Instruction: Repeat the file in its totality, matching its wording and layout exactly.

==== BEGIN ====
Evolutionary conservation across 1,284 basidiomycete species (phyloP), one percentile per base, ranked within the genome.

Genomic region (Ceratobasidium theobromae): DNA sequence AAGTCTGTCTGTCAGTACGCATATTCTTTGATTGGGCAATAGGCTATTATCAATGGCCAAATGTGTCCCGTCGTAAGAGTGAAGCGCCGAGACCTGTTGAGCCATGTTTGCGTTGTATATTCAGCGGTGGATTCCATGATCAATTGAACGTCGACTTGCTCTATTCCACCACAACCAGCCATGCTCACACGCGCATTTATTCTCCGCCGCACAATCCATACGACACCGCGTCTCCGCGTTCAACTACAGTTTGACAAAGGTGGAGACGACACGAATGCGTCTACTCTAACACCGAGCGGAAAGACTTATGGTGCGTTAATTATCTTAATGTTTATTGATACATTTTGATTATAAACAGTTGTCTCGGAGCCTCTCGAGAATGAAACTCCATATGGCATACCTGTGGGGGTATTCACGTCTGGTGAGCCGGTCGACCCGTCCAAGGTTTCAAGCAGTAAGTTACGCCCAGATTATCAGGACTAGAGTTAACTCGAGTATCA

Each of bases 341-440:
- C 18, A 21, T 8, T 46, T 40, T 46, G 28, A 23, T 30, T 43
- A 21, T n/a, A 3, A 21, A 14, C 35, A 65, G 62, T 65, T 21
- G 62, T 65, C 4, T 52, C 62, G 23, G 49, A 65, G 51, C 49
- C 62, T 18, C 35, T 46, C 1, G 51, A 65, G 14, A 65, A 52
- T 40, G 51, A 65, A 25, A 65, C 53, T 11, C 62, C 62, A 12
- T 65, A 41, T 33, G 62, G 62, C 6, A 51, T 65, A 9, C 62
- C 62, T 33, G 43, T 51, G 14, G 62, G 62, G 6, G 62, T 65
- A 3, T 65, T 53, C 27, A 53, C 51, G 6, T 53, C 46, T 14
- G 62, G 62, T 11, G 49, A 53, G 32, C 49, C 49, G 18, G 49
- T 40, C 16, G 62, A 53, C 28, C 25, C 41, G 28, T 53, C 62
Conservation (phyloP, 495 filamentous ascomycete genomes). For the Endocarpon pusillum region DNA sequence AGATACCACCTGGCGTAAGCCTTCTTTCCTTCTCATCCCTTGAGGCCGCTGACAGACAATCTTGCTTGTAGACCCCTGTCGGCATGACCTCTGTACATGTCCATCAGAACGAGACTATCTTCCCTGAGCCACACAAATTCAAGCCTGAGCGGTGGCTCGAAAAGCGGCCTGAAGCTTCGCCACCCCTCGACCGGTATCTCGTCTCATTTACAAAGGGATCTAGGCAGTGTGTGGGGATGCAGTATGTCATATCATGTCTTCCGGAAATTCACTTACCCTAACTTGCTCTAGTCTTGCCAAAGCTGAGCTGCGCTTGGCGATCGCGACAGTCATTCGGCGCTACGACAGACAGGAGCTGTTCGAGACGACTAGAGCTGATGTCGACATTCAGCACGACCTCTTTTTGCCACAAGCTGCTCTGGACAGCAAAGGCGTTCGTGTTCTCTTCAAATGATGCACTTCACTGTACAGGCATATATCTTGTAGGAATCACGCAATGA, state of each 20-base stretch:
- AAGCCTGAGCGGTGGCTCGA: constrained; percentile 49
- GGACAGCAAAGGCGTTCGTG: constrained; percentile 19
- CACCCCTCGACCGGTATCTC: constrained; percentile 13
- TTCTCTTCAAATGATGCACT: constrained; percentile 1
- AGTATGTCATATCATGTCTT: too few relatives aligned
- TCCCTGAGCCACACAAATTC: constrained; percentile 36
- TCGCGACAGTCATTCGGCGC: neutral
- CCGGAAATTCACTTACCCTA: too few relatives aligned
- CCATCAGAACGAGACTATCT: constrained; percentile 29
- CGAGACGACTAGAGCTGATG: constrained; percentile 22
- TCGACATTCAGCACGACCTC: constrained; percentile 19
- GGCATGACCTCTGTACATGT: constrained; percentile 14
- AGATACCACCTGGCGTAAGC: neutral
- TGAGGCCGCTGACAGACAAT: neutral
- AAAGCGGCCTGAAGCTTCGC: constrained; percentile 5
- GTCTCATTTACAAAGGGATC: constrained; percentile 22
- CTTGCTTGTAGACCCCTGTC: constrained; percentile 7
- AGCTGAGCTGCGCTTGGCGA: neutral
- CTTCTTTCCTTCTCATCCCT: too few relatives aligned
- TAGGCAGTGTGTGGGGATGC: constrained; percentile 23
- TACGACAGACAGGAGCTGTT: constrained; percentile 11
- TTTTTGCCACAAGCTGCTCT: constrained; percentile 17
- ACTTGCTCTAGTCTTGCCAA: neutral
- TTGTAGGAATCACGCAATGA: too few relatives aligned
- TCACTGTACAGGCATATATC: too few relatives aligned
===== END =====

Evolutionary conservation across 1,284 basidiomycete species (phyloP), one percentile per base, ranked within the genome.

Genomic region (Ceratobasidium theobromae): DNA sequence AAGTCTGTCTGTCAGTACGCATATTCTTTGATTGGGCAATAGGCTATTATCAATGGCCAAATGTGTCCCGTCGTAAGAGTGAAGCGCCGAGACCTGTTGAGCCATGTTTGCGTTGTATATTCAGCGGTGGATTCCATGATCAATTGAACGTCGACTTGCTCTATTCCACCACAACCAGCCATGCTCACACGCGCATTTATTCTCCGCCGCACAATCCATACGACACCGCGTCTCCGCGTTCAACTACAGTTTGACAAAGGTGGAGACGACACGAATGCGTCTACTCTAACACCGAGCGGAAAGACTTATGGTGCGTTAATTATCTTAATGTTTATTGATACATTTTGATTATAAACAGTTGTCTCGGAGCCTCTCGAGAATGAAACTCCATATGGCATACCTGTGGGGGTATTCACGTCTGGTGAGCCGGTCGACCCGTCCAAGGTTTCAAGCAGTAAGTTACGCCCAGATTATCAGGACTAGAGTTAACTCGAGTATCA

Each of bases 341-440:
- C 18, A 21, T 8, T 46, T 40, T 46, G 28, A 23, T 30, T 43
- A 21, T n/a, A 3, A 21, A 14, C 35, A 65, G 62, T 65, T 21
- G 62, T 65, C 4, T 52, C 62, G 23, G 49, A 65, G 51, C 49
- C 62, T 18, C 35, T 46, C 1, G 51, A 65, G 14, A 65, A 52
- T 40, G 51, A 65, A 25, A 65, C 53, T 11, C 62, C 62, A 12
- T 65, A 41, T 33, G 62, G 62, C 6, A 51, T 65, A 9, C 62
- C 62, T 33, G 43, T 51, G 14, G 62, G 62, G 6, G 62, T 65
- A 3, T 65, T 53, C 27, A 53, C 51, G 6, T 53, C 46, T 14
- G 62, G 62, T 11, G 49, A 53, G 32, C 49, C 49, G 18, G 49
- T 40, C 16, G 62, A 53, C 28, C 25, C 41, G 28, T 53, C 62
Conservation (phyloP, 495 filamentous ascomycete genomes). For the Endocarpon pusillum region DNA sequence AGATACCACCTGGCGTAAGCCTTCTTTCCTTCTCATCCCTTGAGGCCGCTGACAGACAATCTTGCTTGTAGACCCCTGTCGGCATGACCTCTGTACATGTCCATCAGAACGAGACTATCTTCCCTGAGCCACACAAATTCAAGCCTGAGCGGTGGCTCGAAAAGCGGCCTGAAGCTTCGCCACCCCTCGACCGGTATCTCGTCTCATTTACAAAGGGATCTAGGCAGTGTGTGGGGATGCAGTATGTCATATCATGTCTTCCGGAAATTCACTTACCCTAACTTGCTCTAGTCTTGCCAAAGCTGAGCTGCGCTTGGCGATCGCGACAGTCATTCGGCGCTACGACAGACAGGAGCTGTTCGAGACGACTAGAGCTGATGTCGACATTCAGCACGACCTCTTTTTGCCACAAGCTGCTCTGGACAGCAAAGGCGTTCGTGTTCTCTTCAAATGATGCACTTCACTGTACAGGCATATATCTTGTAGGAATCACGCAATGA, state of each 20-base stretch:
- AAGCCTGAGCGGTGGCTCGA: constrained; percentile 49
- GGACAGCAAAGGCGTTCGTG: constrained; percentile 19
- CACCCCTCGACCGGTATCTC: constrained; percentile 13
- TTCTCTTCAAATGATGCACT: constrained; percentile 1
- AGTATGTCATATCATGTCTT: too few relatives aligned
- TCCCTGAGCCACACAAATTC: constrained; percentile 36
- TCGCGACAGTCATTCGGCGC: neutral
- CCGGAAATTCACTTACCCTA: too few relatives aligned
- CCATCAGAACGAGACTATCT: constrained; percentile 29
- CGAGACGACTAGAGCTGATG: constrained; percentile 22
- TCGACATTCAGCACGACCTC: constrained; percentile 19
- GGCATGACCTCTGTACATGT: constrained; percentile 14
- AGATACCACCTGGCGTAAGC: neutral
- TGAGGCCGCTGACAGACAAT: neutral
- AAAGCGGCCTGAAGCTTCGC: constrained; percentile 5
- GTCTCATTTACAAAGGGATC: constrained; percentile 22
- CTTGCTTGTAGACCCCTGTC: constrained; percentile 7
- AGCTGAGCTGCGCTTGGCGA: neutral
- CTTCTTTCCTTCTCATCCCT: too few relatives aligned
- TAGGCAGTGTGTGGGGATGC: constrained; percentile 23
- TACGACAGACAGGAGCTGTT: constrained; percentile 11
- TTTTTGCCACAAGCTGCTCT: constrained; percentile 17
- ACTTGCTCTAGTCTTGCCAA: neutral
- TTGTAGGAATCACGCAATGA: too few relatives aligned
- TCACTGTACAGGCATATATC: too few relatives aligned